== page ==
QNAP doesn't lead the NAS category in market share, but if shoppers were educated, the company would be on top. QNAP offers a wide range of products that scale from two drive bays to 24 drive bays, and it doesn't miss any marks in between. The QTS software offers the most options for configuration and features, and while it's not the easiest to use, it's still easy enough to navigate for first-time NAS buyers. Moving beyond the basic configuration, QNAP has the most applications, some developed in house and others from third-party developers. Even though the NAS market-share leader now sells applications though an online portal in the OS, QNAP still offers them for free.
Of course, having the widest product range and the best software doesn't make QNAP the best at this time. The hardware plays a significant role here as well. QNAP isn't afraid to mix things up. The TS-453mini we tested today must have taken the product manager out of his or her comfort zone. The fresh design moves away from the traditional front-drive-bay, metal look found in most of QNAP's products. This isn't the first time QNAP has sidestepped tradition in search of something different. What really stands out on the hardware front are the new options for the hardware, with two choices of RAM levels. Other products in the company's lineup go much further. Some of the newer models ship with the same design, but users can choose the processor — Core i3, i5 or i7 — along with the amount of system memory. Users no longer have to push a square peg into a round hole, simply accepting the base products as is.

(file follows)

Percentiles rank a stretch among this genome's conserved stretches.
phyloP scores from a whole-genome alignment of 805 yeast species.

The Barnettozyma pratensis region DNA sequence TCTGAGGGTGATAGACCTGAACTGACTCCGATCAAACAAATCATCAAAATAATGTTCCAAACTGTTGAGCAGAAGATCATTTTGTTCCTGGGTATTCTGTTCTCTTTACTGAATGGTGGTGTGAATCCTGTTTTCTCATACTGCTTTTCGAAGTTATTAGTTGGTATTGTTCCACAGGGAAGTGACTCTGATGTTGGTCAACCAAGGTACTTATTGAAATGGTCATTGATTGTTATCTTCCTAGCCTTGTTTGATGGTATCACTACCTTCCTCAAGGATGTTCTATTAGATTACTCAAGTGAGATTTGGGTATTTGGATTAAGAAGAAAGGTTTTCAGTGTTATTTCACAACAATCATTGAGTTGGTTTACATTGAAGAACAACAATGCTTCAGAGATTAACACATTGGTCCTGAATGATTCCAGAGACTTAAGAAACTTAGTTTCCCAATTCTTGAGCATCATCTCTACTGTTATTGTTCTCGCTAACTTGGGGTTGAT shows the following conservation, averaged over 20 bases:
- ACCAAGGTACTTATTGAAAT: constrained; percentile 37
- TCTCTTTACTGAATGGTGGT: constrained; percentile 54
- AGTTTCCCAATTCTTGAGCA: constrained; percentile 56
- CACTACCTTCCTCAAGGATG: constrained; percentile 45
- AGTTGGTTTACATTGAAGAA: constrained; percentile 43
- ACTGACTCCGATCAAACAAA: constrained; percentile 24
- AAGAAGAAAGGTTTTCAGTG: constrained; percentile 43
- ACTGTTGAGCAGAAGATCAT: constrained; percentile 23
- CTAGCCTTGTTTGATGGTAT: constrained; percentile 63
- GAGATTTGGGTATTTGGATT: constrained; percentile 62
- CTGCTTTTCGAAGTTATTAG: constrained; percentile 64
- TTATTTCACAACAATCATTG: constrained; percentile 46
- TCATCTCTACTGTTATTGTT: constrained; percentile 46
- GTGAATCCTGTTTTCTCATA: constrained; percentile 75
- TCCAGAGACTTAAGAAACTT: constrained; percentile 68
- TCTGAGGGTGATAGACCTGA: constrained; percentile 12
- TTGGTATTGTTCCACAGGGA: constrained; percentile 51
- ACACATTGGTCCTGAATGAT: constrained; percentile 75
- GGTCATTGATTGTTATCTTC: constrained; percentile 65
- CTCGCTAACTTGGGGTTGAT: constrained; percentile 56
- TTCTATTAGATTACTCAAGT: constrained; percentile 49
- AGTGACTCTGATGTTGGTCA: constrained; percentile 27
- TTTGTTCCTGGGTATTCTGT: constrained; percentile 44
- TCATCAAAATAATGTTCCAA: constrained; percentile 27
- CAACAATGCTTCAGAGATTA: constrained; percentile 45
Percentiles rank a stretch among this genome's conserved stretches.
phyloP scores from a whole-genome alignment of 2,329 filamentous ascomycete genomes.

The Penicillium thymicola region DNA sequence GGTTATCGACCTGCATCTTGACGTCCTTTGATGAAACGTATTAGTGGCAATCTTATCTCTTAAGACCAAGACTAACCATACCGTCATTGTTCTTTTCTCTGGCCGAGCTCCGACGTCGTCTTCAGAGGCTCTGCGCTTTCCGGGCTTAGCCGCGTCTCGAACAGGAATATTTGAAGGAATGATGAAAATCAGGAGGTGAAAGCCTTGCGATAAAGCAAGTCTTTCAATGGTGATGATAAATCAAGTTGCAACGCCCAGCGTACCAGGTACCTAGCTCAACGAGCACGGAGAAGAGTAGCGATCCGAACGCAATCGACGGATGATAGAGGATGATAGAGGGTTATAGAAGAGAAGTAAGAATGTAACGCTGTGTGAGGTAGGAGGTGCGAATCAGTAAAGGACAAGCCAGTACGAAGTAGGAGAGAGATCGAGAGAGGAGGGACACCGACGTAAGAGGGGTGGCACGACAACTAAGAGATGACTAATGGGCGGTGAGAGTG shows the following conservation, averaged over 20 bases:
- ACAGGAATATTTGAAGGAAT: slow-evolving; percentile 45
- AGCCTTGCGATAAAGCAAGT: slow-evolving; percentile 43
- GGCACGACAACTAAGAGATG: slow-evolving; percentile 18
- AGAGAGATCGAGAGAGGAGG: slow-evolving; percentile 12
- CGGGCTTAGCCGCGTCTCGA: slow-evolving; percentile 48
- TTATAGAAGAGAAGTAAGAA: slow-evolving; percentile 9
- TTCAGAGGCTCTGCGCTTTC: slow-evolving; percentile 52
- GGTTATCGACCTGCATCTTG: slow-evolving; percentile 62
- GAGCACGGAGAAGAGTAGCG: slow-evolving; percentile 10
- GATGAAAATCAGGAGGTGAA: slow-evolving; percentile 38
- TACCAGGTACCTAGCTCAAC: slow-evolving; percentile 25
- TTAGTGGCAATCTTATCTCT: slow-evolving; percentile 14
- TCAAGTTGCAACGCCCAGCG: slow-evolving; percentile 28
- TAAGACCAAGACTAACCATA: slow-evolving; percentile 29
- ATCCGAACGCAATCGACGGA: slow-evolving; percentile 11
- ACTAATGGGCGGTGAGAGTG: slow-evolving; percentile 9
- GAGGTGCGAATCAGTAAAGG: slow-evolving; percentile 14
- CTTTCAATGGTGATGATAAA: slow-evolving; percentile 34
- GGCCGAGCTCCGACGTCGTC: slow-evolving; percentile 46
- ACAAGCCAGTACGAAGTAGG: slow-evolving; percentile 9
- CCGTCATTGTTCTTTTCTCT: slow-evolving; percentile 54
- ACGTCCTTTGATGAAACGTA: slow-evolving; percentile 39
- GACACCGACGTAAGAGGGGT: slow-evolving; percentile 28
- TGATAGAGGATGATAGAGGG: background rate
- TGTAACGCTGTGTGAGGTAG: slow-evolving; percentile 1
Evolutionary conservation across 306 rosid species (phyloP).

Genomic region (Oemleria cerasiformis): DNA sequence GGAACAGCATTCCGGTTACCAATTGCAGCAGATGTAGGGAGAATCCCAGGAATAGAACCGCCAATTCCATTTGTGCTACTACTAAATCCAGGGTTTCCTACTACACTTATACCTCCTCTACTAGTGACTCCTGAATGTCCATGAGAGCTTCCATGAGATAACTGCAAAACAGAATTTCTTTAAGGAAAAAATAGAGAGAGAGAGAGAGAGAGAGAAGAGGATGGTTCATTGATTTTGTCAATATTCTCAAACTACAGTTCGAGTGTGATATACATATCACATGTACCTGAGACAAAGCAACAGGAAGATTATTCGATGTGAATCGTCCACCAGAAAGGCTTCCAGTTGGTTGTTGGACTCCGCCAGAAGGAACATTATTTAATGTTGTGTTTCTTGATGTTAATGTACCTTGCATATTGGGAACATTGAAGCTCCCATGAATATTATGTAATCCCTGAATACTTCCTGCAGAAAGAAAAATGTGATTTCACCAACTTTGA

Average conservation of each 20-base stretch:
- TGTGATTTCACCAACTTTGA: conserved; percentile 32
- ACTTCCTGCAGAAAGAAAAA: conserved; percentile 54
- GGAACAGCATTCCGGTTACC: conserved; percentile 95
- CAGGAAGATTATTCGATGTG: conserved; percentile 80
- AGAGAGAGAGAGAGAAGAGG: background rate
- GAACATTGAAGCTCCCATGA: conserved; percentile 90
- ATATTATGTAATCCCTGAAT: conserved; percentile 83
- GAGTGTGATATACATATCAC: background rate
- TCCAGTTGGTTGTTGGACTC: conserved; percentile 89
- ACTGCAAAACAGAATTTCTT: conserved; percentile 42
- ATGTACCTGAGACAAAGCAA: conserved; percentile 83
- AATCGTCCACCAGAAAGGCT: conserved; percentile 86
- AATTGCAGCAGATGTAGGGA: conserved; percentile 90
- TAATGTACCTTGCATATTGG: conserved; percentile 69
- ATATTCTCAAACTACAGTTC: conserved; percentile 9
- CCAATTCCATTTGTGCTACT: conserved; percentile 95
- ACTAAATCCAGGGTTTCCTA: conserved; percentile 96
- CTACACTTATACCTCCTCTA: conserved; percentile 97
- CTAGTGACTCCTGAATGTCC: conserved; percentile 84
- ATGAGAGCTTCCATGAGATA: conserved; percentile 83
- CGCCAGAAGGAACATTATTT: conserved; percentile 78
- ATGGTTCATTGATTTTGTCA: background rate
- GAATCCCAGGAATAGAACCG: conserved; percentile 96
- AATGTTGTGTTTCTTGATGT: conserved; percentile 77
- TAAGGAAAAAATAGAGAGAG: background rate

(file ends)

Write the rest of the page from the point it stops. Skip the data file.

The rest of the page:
Still, with all of the options, the innovative designs and accessories included, it still comes down to software. The QTS operating system is the same for the most part across the product range. Some features are hardware-specific, like the transcoding function on the TS-453mini, but for the most part the software and the applications are the same. This is the base for all QNAP NAS products, and when compared to everything else on the market, QNAP stands at the top with a very wide gap to second place.
Looking specifically at the TS-453mini now, this model is like a designated hitter: You can put it anywhere in the lineup. QNAP placed this model in the SMB class, but it's just as comfortable in a small office as it is under your television. You are not going to run serious databases off of it, but it's powerful enough to run several applications when outfitted with 8 GB of DRAM.